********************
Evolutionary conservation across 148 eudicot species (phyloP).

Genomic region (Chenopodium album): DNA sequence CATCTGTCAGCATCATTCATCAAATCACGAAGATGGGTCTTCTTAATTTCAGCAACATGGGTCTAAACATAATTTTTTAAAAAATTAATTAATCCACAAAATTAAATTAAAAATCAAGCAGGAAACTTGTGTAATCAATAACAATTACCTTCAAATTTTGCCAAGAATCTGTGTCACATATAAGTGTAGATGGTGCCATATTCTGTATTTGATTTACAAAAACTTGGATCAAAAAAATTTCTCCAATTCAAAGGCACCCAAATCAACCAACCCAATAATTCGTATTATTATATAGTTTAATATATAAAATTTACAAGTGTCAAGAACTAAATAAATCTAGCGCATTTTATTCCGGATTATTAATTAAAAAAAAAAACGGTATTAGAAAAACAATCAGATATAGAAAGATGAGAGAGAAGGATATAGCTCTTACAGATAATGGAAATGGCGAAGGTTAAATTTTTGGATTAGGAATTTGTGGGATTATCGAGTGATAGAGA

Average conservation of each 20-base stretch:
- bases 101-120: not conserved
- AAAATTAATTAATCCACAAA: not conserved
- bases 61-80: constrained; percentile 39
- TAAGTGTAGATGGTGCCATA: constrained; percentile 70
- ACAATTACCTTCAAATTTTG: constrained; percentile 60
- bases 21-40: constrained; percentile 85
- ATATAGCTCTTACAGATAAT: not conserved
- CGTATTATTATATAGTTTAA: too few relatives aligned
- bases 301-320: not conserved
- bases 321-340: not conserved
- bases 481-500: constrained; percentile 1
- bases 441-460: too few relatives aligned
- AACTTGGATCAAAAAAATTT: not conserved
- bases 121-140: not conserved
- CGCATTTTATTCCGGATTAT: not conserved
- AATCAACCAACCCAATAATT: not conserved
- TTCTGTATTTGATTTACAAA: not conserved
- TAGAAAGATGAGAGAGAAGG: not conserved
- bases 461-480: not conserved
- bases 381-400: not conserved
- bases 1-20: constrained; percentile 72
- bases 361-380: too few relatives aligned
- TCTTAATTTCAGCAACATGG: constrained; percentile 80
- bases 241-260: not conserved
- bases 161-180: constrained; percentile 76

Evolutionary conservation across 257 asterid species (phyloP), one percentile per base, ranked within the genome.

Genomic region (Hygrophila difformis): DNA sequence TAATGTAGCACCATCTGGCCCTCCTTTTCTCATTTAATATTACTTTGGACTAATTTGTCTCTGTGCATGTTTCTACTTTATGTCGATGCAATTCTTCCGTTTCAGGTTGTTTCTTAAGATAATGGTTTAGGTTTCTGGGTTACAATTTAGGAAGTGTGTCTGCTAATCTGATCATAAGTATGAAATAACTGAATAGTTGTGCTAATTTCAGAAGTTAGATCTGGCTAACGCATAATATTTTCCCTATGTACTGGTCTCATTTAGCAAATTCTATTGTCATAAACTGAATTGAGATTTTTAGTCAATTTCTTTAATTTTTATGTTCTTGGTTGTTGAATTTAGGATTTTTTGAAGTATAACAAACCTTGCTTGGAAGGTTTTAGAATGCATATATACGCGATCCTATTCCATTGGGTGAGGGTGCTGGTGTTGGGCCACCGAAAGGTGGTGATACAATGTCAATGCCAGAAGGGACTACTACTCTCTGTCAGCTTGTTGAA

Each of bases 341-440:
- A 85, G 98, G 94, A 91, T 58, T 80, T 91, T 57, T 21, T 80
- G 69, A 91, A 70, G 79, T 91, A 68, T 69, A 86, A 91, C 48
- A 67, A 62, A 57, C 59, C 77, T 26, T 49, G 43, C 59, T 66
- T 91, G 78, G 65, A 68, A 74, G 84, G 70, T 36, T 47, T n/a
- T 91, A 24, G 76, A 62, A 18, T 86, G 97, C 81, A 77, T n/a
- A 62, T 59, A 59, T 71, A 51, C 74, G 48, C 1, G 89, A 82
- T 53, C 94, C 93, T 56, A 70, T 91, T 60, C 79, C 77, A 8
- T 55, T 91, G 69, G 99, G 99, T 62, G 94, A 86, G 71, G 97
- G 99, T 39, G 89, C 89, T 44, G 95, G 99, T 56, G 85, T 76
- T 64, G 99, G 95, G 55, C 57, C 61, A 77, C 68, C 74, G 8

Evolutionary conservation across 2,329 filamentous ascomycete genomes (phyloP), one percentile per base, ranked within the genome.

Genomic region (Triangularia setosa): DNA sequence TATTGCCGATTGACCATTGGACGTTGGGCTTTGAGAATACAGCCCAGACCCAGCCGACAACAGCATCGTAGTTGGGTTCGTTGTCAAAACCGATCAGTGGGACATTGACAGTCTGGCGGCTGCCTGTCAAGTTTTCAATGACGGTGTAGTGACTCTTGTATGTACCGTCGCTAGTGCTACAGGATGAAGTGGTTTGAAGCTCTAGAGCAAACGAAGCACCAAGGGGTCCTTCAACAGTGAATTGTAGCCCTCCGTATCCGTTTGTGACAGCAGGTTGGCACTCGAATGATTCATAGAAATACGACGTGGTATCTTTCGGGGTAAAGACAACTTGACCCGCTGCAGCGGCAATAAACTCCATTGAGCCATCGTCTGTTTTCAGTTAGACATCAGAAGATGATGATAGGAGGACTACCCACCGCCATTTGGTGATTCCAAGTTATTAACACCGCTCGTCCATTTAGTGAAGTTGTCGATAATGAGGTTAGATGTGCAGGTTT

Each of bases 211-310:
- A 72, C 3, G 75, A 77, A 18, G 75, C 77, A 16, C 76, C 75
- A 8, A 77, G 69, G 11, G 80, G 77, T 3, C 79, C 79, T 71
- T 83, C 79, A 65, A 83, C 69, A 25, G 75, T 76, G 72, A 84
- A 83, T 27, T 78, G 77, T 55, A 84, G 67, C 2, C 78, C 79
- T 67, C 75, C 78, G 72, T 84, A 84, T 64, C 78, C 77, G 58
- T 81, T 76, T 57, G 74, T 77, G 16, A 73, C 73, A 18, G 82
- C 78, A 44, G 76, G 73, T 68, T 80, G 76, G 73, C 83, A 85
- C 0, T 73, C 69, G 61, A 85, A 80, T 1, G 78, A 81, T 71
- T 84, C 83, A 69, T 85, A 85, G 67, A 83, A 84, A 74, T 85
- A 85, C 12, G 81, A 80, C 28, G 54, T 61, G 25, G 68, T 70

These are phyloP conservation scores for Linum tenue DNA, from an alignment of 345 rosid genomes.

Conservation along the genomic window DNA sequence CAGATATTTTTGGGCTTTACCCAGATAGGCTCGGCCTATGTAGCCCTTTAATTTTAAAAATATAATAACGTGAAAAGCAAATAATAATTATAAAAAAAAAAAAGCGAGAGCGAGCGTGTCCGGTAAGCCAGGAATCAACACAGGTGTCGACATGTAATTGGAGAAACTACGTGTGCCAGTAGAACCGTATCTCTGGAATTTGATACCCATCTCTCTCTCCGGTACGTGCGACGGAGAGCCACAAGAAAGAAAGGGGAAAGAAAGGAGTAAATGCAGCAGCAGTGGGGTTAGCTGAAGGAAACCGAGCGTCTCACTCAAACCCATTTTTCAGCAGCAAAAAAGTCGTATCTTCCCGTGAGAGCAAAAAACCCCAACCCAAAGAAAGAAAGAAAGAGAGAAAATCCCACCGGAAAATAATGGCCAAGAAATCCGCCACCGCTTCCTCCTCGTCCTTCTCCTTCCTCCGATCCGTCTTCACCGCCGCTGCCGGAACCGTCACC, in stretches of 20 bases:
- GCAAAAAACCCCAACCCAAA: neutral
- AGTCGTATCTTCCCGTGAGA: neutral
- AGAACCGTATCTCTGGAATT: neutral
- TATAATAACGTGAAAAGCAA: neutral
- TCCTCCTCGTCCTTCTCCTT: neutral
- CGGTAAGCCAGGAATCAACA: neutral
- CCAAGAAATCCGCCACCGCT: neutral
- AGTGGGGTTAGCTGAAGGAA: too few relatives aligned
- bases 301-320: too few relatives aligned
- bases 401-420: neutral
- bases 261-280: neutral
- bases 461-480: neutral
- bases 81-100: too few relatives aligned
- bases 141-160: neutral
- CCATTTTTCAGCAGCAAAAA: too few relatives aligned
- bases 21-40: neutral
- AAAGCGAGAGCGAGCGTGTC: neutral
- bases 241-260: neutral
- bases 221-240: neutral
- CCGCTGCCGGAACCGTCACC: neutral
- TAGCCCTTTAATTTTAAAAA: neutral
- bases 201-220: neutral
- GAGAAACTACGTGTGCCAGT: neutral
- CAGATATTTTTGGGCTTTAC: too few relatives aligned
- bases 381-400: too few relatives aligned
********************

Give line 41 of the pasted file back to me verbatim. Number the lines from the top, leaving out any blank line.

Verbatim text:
- T 64, G 99, G 95, G 55, C 57, C 61, A 77, C 68, C 74, G 8